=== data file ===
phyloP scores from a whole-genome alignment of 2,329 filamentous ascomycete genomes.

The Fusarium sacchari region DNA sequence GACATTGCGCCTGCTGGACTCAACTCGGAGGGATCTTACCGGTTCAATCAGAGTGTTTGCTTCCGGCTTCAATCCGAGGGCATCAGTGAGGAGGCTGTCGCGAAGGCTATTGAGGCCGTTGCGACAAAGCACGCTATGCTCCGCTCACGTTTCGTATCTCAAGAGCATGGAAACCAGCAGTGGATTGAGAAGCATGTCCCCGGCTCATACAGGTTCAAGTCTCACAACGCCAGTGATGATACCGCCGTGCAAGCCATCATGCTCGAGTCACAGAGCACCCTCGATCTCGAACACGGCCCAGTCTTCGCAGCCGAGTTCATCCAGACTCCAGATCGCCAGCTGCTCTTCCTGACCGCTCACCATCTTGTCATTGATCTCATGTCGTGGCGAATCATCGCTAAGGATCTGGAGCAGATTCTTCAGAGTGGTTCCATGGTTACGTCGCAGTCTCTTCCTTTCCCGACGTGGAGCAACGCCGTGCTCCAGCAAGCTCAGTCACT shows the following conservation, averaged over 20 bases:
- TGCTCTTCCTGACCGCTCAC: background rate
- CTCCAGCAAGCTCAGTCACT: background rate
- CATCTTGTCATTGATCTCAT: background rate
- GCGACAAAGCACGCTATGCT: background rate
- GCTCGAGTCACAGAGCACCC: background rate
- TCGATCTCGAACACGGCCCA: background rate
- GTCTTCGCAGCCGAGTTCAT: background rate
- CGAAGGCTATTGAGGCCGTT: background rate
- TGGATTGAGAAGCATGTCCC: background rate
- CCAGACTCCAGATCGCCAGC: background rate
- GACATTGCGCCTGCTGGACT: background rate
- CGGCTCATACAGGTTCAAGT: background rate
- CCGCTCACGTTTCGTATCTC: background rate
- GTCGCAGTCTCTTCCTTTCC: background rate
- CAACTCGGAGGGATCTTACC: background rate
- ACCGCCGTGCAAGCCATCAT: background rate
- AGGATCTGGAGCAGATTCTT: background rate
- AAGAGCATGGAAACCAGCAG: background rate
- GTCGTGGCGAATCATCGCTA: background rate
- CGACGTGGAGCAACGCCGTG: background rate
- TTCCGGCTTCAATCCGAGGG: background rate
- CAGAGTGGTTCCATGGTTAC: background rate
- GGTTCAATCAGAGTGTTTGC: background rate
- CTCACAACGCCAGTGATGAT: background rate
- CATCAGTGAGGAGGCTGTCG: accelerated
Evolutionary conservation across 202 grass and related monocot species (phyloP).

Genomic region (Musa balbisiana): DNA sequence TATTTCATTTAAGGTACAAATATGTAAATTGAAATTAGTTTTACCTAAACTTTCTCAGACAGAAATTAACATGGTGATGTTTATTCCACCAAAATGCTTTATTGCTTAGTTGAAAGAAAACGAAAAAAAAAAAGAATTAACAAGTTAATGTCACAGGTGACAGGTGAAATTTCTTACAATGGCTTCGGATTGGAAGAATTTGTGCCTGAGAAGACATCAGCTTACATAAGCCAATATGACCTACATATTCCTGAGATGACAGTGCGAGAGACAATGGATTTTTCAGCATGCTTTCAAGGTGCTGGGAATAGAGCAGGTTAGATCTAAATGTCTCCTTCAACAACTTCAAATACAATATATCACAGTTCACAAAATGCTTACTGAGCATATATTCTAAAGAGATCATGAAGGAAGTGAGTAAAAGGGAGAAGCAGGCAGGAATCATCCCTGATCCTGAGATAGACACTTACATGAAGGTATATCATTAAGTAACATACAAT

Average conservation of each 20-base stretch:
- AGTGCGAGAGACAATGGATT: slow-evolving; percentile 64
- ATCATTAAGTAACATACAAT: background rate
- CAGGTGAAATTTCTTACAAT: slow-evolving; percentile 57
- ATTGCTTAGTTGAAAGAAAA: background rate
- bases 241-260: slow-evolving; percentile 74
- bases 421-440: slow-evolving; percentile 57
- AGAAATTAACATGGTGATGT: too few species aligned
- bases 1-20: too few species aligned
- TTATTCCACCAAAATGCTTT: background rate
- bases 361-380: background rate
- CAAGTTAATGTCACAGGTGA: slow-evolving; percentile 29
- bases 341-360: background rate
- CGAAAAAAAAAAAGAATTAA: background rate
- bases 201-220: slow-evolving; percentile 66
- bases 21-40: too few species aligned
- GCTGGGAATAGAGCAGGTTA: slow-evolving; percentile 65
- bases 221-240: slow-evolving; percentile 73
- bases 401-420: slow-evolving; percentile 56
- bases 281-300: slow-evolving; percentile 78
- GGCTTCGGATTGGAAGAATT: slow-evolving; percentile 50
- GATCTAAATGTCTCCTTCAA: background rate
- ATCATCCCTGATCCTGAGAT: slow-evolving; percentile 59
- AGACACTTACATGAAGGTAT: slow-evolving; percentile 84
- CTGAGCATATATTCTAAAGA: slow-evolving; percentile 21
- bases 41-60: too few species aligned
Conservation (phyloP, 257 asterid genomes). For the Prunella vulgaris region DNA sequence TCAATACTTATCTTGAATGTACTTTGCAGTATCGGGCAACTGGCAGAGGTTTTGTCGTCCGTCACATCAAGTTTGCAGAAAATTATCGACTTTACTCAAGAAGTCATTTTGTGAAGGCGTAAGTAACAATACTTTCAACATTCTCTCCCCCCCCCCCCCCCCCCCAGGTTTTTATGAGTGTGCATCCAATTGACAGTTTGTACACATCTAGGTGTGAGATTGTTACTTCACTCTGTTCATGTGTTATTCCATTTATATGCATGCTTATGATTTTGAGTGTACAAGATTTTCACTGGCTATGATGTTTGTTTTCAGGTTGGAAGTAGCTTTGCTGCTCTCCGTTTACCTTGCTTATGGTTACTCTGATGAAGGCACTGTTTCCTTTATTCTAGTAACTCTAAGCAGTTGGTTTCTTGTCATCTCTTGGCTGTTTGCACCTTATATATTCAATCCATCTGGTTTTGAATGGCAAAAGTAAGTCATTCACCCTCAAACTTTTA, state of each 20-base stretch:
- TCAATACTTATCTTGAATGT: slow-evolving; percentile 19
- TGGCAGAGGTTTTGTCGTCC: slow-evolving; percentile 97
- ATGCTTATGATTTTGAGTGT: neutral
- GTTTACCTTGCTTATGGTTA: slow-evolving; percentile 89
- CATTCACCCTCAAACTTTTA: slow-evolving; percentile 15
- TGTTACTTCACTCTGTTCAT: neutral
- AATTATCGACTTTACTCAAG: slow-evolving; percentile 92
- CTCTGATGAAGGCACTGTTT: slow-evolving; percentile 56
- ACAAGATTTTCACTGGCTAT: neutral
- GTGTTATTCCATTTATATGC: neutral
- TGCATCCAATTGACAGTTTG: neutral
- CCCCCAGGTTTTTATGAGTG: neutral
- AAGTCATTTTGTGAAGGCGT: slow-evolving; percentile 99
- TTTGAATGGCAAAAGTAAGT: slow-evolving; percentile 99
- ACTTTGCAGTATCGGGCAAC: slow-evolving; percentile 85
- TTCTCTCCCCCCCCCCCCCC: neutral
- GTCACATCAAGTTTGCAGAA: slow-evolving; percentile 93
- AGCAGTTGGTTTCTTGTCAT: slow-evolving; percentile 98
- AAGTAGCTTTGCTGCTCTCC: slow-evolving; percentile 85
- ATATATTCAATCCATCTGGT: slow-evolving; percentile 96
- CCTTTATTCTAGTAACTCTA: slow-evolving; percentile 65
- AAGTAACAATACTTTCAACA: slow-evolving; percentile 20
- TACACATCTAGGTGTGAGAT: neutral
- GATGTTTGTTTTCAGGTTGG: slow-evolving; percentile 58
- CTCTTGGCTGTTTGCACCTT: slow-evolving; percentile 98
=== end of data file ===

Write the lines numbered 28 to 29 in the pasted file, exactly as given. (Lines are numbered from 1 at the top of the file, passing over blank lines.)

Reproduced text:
Evolutionary conservation across 202 grass and related monocot species (phyloP).

Genomic region (Musa balbisiana): DNA sequence TATTTCATTTAAGGTACAAATATGTAAATTGAAATTAGTTTTACCTAAACTTTCTCAGACAGAAATTAACATGGTGATGTTTATTCCACCAAAATGCTTTATTGCTTAGTTGAAAGAAAACGAAAAAAAAAAAGAATTAACAAGTTAATGTCACAGGTGACAGGTGAAATTTCTTACAATGGCTTCGGATTGGAAGAATTTGTGCCTGAGAAGACATCAGCTTACATAAGCCAATATGACCTACATATTCCTGAGATGACAGTGCGAGAGACAATGGATTTTTCAGCATGCTTTCAAGGTGCTGGGAATAGAGCAGGTTAGATCTAAATGTCTCCTTCAACAACTTCAAATACAATATATCACAGTTCACAAAATGCTTACTGAGCATATATTCTAAAGAGATCATGAAGGAAGTGAGTAAAAGGGAGAAGCAGGCAGGAATCATCCCTGATCCTGAGATAGACACTTACATGAAGGTATATCATTAAGTAACATACAAT